CCI imposes penalty on bidders for a bid-rigging tender floated by SBI

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  • Last Updated on 19 April, 2022

Bid-rigging; Competition Act 2002

Case Details: Alleged anti-competitive conduct by various bidders in supply and installation of signages at specified locations of State Bank of India across India, In re - [2022] 137 taxmann.com 64 (CCI)

Judiciary and Counsel Details

    • Ashok Kumar Gupta, Chairperson
    • Ms. Sangeeta Verma and Bhagwant Singh Bishnoi, Member
    • Rajshekhar Rao, Sr. Adv., Ms. Ameyavikrama ThanviSiddharth H. Raval, Advs., R.G. VenkateshMs. Shivanghi Sukumar, Adv., Arjun ReddyRitanshu MohanAnandh Venkatramani, Adv., Ramesh BharadwajRudresh SinghAnjaneya MishraNithin Chowdary Pavuluri, Advs. Naresh Kumar Dasari and Ms. Rohini M. Amin, Adv. for the Appearing Parties.

Facts of the Case

In the instant case, SBI had issued a tender for pre-qualification of signage solution providers for replacing external signages. After scrapping the tender, SBI directed SBI Infra Management Solutions Pvt. Ltd. (SBIIMS) (a wholly-owned subsidiary of SBI for taking care of premises and estate-related matters), to take necessary action regarding the roll-out of SBI’s refreshed brand identity and standardization of the bank’s signage boards at branches/ATMs.

Consequently, SBIIMS issued another tender according to which 9 vendors were recommended to be pre-qualified for the signage project work which included OP-1 to OP-5.

A complaint was received in the Commission, alleging bid-rigging and cartelisation in the tender floated by SBIIMS for the supply and installation of a new replacement of existing signages for branches/offices/ATMs of SBI located at specified metro centers of various circles of SBI across India (‘Impugned Tender’).

Pursuant to receipt of a complaint, the CCI took suo motu investigation of the complaint. The Investigation revealed e-mails exchanged between OP-bidders which formed the basis for manipulation of the bidding process.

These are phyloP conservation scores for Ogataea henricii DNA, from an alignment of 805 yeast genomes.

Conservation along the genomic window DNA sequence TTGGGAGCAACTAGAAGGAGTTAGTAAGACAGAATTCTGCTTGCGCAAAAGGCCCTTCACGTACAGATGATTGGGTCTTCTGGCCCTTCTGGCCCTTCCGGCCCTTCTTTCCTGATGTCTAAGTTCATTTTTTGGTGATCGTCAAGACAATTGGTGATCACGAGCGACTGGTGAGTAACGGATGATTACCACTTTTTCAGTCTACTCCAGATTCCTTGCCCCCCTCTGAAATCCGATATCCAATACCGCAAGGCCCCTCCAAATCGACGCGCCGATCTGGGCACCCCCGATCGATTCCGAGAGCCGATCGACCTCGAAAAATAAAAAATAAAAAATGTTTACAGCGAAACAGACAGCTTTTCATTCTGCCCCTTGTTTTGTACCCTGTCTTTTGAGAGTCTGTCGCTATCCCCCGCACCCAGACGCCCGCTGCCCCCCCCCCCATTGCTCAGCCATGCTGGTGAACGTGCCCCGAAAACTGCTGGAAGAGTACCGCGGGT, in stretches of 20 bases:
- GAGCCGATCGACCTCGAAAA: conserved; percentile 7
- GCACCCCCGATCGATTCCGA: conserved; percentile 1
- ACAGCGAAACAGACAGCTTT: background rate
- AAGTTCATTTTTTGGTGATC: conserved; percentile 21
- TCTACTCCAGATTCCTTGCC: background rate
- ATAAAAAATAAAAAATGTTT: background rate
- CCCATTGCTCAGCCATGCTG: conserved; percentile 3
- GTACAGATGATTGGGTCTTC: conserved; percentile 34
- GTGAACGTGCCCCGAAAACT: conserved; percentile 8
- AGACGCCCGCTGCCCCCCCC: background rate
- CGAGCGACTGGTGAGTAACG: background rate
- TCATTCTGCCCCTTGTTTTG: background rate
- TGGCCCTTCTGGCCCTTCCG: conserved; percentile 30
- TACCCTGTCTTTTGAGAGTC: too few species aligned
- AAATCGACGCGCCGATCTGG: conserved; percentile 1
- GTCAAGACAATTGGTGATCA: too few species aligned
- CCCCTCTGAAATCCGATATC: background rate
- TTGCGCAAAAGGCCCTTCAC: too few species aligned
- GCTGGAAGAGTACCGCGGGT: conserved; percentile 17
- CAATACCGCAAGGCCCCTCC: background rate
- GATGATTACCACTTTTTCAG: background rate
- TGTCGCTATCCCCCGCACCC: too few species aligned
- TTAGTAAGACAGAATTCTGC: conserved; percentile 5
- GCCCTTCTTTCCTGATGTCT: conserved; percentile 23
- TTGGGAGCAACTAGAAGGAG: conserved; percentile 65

It was found that OP-bidders had indulged in anti-competitive agreement/conduct and concerted practices by way of exchange of commercial information to rig impugned tender, as well as geographically allocated amongst themselves circles for which tender was issued.

Further, the none of OPs had been able to demonstrate as to how their conduct had resulted in the accrual of any benefit to consumers, improvement in production or distribution of goods or provision of services or any kind of promotion of technical, scientific or economic development.

CCI Held

Therefore, the Commission held that all OPs were guilty of contravention of provisions of section 3(3)(c) and section 3(3)(d) read with section 3(1), and accordingly, penalty was to be imposed upon them, and their respective officials who had been held liable in terms of section 48.

CCI further ruled that considering fact that parties had cooperated during the investigation as well as inquiry process and that most of the parties were MSMEs, some of which even acknowledged their conduct during the inquiry, a penalty at rate of 1 per cent of their respective average turnover was to be imposed upon parties and their respective officials were also to be directed to cease and desist from indulging in anti-competitive conduct. Further, one party having filed lesser penalty application and having shown co-operation during investigation and enquiry before DG as well as commission, benefit of reduction in penalty by 90 per cent was to be ordered.

List of Cases Referred to

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